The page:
FACT: The historic Heritage Centre (which is now a popular site for weddings and special events) was built for $100,000 in 1894 when a bottle of whisky was 6 cents. Basically, Hiram was loaded. And he made it all on booze, the American dream story, rising from humble grocer to whisky maker, marrying well, and buying American dollars low then selling them high. He built “The Whisky Palace” in Italian Renaissance Style, importing marble from all over the world.

FACT: You can buy an original tenement row house in Walkerville for $134,000. And it’s nice. Hiram built and owned the entire town, and “the benevolent dictator” was a stickler for quality. “It was like winning the lottery to get a job here,” says Smallwood. While you owed your soul to the company store, you did have a decent brick house with running water, paved roads, wood delivered, and your sidewalk shovelled. Your kids went to the Hiram-built school, and the town had police, fire and even a Hiram-built bank. His trademark red brick is impressive today as you stroll Chilver and Wynadotte streets, eyeing the homes of past Walker executives and workers alike.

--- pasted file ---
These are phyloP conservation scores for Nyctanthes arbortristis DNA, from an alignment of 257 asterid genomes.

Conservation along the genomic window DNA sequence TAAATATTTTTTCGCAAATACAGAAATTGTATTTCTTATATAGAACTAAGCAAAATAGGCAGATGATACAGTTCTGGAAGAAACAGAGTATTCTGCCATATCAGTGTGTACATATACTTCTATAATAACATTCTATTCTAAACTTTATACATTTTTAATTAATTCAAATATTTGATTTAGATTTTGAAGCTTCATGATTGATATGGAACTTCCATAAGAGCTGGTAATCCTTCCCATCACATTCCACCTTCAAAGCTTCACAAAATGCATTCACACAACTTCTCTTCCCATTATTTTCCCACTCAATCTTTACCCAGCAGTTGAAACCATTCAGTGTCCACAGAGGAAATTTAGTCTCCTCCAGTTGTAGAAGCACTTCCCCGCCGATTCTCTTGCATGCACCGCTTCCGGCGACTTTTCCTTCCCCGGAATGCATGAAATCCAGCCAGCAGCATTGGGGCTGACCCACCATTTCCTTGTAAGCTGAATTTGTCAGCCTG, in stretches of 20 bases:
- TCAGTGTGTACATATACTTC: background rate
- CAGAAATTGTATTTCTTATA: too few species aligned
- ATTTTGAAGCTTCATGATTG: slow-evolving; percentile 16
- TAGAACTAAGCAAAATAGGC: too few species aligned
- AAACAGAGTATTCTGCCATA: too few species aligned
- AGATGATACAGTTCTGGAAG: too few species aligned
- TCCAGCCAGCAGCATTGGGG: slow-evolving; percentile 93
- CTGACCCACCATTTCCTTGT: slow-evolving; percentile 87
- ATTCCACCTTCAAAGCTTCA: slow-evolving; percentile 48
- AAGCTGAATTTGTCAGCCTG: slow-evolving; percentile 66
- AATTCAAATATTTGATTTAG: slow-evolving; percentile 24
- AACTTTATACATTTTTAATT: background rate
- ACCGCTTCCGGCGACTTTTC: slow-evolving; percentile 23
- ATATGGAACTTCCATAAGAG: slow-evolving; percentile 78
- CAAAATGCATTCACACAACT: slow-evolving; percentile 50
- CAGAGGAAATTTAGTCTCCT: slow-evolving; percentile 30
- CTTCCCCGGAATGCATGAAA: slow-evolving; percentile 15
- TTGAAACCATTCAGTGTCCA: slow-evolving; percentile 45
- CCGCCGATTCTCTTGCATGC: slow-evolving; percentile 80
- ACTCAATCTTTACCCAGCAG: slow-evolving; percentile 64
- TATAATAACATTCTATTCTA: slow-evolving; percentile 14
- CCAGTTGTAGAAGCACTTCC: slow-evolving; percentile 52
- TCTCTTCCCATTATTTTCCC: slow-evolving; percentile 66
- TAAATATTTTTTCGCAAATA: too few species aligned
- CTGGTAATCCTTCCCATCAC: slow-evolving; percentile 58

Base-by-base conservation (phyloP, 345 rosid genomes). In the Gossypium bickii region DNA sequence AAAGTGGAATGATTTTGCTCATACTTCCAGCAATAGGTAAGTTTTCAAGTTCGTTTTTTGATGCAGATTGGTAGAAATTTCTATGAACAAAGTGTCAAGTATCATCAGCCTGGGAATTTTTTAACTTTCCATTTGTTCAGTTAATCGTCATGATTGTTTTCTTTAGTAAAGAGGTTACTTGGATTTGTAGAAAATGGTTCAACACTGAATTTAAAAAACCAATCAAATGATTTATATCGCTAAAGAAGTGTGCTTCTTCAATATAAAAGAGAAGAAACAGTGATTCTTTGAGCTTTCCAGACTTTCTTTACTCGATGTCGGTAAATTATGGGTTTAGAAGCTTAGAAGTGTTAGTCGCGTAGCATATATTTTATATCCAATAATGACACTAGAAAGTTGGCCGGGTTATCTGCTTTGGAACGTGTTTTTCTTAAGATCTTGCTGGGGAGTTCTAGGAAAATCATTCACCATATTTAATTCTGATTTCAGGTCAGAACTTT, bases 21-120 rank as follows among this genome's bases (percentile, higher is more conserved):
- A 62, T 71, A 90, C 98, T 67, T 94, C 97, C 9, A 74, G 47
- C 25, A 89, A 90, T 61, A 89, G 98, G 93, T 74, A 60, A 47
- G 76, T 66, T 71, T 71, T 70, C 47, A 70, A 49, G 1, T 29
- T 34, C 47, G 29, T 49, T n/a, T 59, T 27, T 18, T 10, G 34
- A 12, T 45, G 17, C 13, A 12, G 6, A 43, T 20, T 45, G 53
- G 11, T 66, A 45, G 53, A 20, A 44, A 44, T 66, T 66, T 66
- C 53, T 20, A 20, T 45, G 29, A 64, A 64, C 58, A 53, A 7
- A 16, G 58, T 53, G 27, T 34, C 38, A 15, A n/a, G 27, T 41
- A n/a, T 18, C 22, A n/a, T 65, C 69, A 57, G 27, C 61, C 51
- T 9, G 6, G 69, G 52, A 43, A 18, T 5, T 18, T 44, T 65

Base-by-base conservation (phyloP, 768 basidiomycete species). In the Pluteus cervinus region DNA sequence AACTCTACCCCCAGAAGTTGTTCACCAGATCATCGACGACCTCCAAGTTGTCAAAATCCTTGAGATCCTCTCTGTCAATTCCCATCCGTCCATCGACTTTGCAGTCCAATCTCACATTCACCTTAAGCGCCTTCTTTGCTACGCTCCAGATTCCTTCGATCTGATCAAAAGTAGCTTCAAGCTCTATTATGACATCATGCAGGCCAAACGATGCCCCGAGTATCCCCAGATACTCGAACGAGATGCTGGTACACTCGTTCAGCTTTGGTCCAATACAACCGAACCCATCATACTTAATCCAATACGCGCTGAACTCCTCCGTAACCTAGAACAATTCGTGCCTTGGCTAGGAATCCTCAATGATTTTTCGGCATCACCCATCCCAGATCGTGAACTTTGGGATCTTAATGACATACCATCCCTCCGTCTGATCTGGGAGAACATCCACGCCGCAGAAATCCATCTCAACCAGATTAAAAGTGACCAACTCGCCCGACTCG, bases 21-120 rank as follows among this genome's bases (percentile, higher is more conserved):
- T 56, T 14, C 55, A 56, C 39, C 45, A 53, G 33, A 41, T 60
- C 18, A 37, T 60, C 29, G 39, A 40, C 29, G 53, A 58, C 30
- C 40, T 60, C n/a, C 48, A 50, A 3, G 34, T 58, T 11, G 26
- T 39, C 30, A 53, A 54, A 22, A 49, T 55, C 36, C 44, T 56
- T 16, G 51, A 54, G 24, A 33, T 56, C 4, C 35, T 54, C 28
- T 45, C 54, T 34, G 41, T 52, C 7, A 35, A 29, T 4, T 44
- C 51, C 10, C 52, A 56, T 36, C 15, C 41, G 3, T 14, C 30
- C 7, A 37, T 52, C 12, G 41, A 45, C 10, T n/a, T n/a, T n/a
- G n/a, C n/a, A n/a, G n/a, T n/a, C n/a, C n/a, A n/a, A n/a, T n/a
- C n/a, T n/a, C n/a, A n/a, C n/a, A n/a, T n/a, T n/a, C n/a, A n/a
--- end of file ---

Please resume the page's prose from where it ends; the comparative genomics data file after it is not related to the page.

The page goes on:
The small yet vibrant shopping area in Walkerville features historic buildings that are now restaurants, vintage clothing shops and pubs. Since we were in Windsor, we had to have wood-fired pizza, which was delivered, along with gigantic meatballs and arancini di Riso, seafood soup and calamari, from Vito’s ( “You can’t lose on a pizza here in Windsor,” says Pina Ciotoli, a bubbly ambassador of the region with her brother Adriano. Together they own and operate and offer walking tours of Walkerville. When we complained of being stuffed by giant meatballs at lunch, Pina obliged by showing us the haunts of Walkerville on foot, including the Victoria Tavern. Pina and Adriano grew up in Walkerville, and their love for the area is evident. Adriano had his wedding at Willistead Manor, a 36-room mansion and former home of Hiram’s son (the only Walker to actually live in Canada). “There’s such a sense of depth to this area, I just love it,” says Pina proudly.